When she was trying to get pregnant in late 2019, Alexandra M., 34, an editor in New York City, used femtech app Clue to track her menstrual cycle. After a positive test, she downloaded the pregnancy app the Bump. Only the app and her husband knew she was expecting, but later while scrolling through Instagram, she was deluged with Buy Buy Baby ads. She wondered: Just how does it know?
The platforms Alexandra used are just some of the 1,000-plus period or pregnancy trackers downloaded by millions of women worldwide. Many may assume that since these apps handle sensitive medical information, their intel is safeguarded. Untrue. Only info shared with a health-care provider or a health plan is protected by the Health Insurance Portability and Accountability Act (HIPAA). “Everything I put into my period-tracking app is fair game to be sold,” says Michelle Richardson, director of the Privacy & Data Project at the Center for Democracy & Technology. And marketers and insurance companies are paying big money to use it.
Lori Andrews, a professor at Chicago-Kent College of Law, has the research to prove that: Her team set up a tracking device to monitor 600 medical apps (some collecting period data) and discovered that the majority sent identifiable info (like a user’s prescriptions) to both the app developer and marketing companies. Plus, a report from the Norwegian government that evaluated 10 apps, including Clue, said that all share user data with advertisers and marketers; a Consumer Reports Digital Lab investigation found that four additional femtech apps did the same. According to Eva Blum-Dumontet, a senior researcher for the NGO Privacy International (PI), some apps ask invasive questions solely to gain information they can monetize. “They ask about your sex life,” she says. “One asked questions about masturbation.” Out of 36 menstruation apps tested by PI in 2018, 61 percent transferred data to Facebook—whether or not the user had an account—likely for targeted ads. Annoying, yes, and perhaps problematic: If you share a device with people, pop-ups can spill a pregnancy secret; maybe, explains Andrews, you don’t want them to see an ad for an abortion doctor.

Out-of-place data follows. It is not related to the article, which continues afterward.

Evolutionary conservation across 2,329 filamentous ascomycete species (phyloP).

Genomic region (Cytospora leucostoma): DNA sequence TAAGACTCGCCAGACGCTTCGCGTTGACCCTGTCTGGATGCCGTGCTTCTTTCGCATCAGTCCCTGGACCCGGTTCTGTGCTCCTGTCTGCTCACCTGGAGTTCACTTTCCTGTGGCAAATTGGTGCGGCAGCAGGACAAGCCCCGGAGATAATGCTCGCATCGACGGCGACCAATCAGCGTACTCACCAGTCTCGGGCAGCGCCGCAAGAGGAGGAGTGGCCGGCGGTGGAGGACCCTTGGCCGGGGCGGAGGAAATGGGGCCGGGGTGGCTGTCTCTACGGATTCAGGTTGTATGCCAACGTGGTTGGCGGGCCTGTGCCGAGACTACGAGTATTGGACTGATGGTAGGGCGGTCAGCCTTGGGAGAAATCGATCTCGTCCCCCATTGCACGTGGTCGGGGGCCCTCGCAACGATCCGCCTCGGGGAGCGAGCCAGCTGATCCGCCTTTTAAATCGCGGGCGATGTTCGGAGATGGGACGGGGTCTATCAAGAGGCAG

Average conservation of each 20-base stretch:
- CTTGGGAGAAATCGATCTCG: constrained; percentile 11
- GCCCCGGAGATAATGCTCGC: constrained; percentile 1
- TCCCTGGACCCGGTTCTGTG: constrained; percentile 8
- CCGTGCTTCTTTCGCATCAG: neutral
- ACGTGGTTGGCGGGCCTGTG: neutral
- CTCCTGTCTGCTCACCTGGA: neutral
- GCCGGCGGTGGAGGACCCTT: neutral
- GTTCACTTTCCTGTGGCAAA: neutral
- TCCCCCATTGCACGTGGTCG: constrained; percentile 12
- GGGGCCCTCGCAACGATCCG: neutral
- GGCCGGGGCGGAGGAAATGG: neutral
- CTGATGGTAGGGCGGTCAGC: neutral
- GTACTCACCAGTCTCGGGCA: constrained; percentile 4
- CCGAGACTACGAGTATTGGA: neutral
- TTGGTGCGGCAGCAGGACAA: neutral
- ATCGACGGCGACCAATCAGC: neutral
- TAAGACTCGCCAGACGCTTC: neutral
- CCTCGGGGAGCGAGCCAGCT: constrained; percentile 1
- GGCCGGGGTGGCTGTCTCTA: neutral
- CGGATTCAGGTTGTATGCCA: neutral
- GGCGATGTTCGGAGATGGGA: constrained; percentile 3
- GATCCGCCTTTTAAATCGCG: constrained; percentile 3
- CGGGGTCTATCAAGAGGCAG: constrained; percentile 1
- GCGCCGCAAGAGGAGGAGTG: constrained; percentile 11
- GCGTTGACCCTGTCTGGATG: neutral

It gets more insidious when you realize the info could make its way to your workplace. Some companies require or encourage employees to use health apps, offering a cash rebate or lower insurance premiums. Though apps may claim the info that is shared is not attached to a name (“de-identified”), it’s easy for companies to reunite users with their de-identified data. And it happens: In 2019, it was revealed that pregnancy app Ovia was sharing de-identified info with employers. “There are real possibilities women could get fired because they’ve disclosed [to an app] they were trying to conceive,” Andrews says.
Though creeped out, Alexandra didn’t stop using the apps; as she points out, they can be helpful. The trade-off may be worth it—a personal decision consumers have the right to make. But proceed with caution: It’s impossible to know what intimate information is up for sale.
This story originally appeared in the Fall 2020 issue of Marie Claire.
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